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Saudi Arabia Has Taken a Major Stake in Carnival. What Does It Mean?

By Daniel B. Kline - Updated Apr 10, 2020 at 10:57AM

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The company has been raising cash in order to stay afloat.

The world's largest cruise line, Carnival (CCL -6.49%) accounts for roughly half of all cruises across the entire world. At the moment, the company's fleet of over 100 ships remains docked, with no clear timetable for when sailings will begin (though the company does say it will restart some U.S. operations in mid-May).

Of course, any date is little more than wishful thinking for now. It's also nearly impossible to predict when customers will feel comfortable cruising, when the company will be able to resume its full schedule, and when some ports will re-open to cruise ships.

As you might imagine, this has created a cash crunch for Carnival, causing its shares to drop by roughly 80%. It costs about $1 billion a month to operate the cruise line, which has led the company to sell 71,875,000 shares of common stock at $8 per share (well below its 52-week high of $56.04), a move which may have opened the door for some large investors -- including Saudi Arabia's Public investment Fund, which now holds an 8.2% stake in the cruise line.

The Canival Elation is docked and people are on a beach.

All of Carnival's ship are currently docked. Image source: Carnival.

What is the Public Investing Fund?

Basically, the Public Investing Fund (PIF) makes investments on behalf of the Kingdom of Saudi Arabia. The country is using its resources to diversify and buy stakes in a range of businesses, which it explains on the PIF website.

The Public Investment Fund is seeking to become a leading global impactful investor in line with the objective of Vision 2030 and to drive the economic transformation of Saudi Arabia, through active long- term investments and maintaining high standards of governance and transparency. The Public Investment Fund is developing a portfolio of high quality domestic and international investme​nts, diversified across sectors, geographies and asset classes. Working alongside global strategic partners and renowned investment managers, PIF acts as the Kingdom's main investment arm to deliver a strategy focused on achieving attractive financial returns and long-term value for the Kingdom of Saudi Arabia.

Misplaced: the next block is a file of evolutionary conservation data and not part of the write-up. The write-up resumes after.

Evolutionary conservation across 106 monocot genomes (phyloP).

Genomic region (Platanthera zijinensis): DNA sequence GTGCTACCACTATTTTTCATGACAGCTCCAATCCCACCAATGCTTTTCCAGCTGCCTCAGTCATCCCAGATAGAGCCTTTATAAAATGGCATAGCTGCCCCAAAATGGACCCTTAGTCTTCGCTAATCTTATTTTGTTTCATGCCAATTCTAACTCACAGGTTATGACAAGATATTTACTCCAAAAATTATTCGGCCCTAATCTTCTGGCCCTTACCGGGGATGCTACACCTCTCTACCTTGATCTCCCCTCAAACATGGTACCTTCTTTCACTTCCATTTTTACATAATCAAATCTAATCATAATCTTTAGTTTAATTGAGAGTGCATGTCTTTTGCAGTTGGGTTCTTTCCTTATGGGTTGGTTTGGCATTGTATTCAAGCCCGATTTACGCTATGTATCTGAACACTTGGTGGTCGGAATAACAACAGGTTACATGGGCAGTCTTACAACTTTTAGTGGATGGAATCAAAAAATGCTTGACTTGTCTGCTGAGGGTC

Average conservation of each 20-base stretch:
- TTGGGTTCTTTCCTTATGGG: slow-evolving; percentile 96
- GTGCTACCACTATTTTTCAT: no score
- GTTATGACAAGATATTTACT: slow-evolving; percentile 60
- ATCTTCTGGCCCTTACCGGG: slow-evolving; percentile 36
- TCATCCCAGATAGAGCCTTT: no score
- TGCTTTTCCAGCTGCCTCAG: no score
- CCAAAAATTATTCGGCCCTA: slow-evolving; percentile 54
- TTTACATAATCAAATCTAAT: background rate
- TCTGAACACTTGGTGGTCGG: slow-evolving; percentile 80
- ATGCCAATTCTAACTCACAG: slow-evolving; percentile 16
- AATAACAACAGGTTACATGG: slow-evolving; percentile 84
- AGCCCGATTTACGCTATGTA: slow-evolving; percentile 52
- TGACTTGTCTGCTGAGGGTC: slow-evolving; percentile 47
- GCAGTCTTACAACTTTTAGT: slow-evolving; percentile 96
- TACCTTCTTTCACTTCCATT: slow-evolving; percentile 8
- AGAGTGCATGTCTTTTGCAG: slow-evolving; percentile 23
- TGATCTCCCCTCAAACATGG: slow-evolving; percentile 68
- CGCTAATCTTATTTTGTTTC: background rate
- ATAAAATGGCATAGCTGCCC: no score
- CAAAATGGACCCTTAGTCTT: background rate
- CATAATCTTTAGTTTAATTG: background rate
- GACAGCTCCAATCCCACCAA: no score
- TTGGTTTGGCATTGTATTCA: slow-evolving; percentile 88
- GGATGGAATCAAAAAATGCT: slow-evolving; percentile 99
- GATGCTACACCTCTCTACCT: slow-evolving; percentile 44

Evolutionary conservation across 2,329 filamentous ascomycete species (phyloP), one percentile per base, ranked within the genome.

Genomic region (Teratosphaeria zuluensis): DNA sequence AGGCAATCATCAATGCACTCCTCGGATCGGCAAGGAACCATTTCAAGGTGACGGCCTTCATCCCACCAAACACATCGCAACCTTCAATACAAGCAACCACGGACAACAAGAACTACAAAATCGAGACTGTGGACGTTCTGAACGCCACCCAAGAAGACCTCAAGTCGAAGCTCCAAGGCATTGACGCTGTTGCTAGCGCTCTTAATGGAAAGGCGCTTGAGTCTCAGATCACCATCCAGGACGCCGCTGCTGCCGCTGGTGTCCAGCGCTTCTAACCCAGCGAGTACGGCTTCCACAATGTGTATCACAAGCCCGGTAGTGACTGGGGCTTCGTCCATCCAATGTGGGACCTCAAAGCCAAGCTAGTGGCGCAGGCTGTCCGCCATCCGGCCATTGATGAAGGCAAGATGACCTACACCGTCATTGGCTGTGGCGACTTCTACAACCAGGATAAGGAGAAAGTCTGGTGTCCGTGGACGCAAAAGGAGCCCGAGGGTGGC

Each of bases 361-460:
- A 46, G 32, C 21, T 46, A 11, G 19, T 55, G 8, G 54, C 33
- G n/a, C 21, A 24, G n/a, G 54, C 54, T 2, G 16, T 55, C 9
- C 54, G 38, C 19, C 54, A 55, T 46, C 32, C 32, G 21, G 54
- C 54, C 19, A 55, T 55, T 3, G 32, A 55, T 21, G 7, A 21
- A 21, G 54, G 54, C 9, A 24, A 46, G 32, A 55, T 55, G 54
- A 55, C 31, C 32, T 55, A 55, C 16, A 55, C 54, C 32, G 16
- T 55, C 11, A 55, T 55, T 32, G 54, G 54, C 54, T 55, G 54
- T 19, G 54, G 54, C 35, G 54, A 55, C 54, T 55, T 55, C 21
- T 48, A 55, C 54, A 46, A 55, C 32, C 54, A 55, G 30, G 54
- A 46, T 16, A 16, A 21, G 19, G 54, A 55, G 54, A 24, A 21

That's a pretty long way to say that Saudi Arabia has money (or at least its royal family does) and that it's spending that cash on a broad range of companies both public and private. PIF invests both domestically and abroad, and has already taken stakes in Uber and Tesla.

Is this good for Carnival?

Carnival has raised a significant amount of cash, including $4 billion in financing at a staggering 11.5% interest rate. Having a deep-pocketed entity take a major stake in the cruise line could be a positive.

PIF now has a vested interest in the cruise line not going bankrupt. In a bankruptcy, shareholders generally fare poorly. There's essentially an order to how people get paid, and debt-holders tend to be at the front of the line.

Carnival may not need more money, but PIF could loan it cash or buy more shares directly from the company if money gets tight. What it would want in exchange for bankrolling the company (board seats, a say over management, etc.) may be more than the company wants to pay, but Carnival may not have a choice at some point.

For Carnival shareholders, it's hard not to see this investment as a positive. When you're strapped for cash (or could be), having a deep-pocketed friend that has a vested interest in your survival is probably a good thing.

Daniel B. Kline has no position in any of the stocks mentioned. The Motley Fool owns shares of and recommends Tesla. The Motley Fool recommends Carnival and Uber Technologies. The Motley Fool has a disclosure policy.

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